Figure 1

Influence of interactions between cellular and humoral immune responses on viral escape. Mechanisms that have been shown to influence the generation or maintenance of early cellular immune responses after viral infection include rapid replication kinetics of the virus, high antigen load, poor or improper activation of TH1 and TH2 helper cells, antigenic sin, interference of the virus with the function of the antigen presenting cells, generation of altered peptide ligands, and genetic factors in the host such as low interferon levels.

Reduction in viral envelope gene diversity is likely to be, as Farciet al. (1) suggest, a feature of more successful immune responses. In our judgment, however, an appropriate balance between cellular and humoral immune responses constitutes another important component of “success” that is often overlooked. Excessive CTL responses against LCMV can lead to death from fulminant hepatitis and/or systemic disease caused by immunopathology (6); inadequate CTL function leads to an exaggerated antibody reponse and, consequently, to rapid immune escape. If the same basic immunological principles are at play in humans, a holistic approach will need to be taken to studies of HCV and to design of vaccines against this and other mutable viruses.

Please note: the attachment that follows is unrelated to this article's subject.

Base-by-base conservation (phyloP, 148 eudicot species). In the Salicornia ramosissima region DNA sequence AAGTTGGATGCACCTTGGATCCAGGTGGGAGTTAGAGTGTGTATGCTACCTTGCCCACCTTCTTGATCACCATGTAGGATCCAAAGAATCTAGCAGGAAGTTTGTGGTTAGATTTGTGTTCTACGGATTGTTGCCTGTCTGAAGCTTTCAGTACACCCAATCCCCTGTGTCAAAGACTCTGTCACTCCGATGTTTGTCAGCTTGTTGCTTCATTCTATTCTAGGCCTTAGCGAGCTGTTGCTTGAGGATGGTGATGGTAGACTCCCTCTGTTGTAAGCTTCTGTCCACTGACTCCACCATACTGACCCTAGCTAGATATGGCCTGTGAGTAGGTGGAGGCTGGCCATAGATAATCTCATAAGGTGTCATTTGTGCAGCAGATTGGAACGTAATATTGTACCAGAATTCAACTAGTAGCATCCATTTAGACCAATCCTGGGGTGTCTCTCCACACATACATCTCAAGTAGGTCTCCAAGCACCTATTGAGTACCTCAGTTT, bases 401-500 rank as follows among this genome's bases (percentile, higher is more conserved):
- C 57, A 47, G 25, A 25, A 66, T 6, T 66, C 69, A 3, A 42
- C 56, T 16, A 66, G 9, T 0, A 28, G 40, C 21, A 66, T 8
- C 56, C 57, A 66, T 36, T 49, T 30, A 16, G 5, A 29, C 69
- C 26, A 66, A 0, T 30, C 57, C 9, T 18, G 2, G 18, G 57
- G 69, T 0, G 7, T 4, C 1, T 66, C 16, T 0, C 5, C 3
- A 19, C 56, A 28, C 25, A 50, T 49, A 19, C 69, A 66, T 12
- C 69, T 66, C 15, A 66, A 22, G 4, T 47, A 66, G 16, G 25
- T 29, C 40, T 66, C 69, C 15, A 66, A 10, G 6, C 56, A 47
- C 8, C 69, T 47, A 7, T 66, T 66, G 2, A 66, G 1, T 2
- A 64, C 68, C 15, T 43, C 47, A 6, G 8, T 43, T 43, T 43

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Response: We thank Klenerman et al. for the opportunity to discuss further the implications of our recent study (1) on the mechanisms leading to sterilizing immunity in HCV infection. Understanding host-virus interactions is indeed essential for devising preventive strategies against HCV and for unraveling the mechanisms of viral persistence. The correlates of immune protection are still unknown, however. Detailed studies of cellular and humoral immune responses to HCV during the acute phase of HCV infection, performed in parallel with analyses of the genetic evolution of HCV, have not been reported in humans and have only recently been initiated in the chimpanzee model. Thus, most ideas of viral-clearance mechanisms remain hypothetical.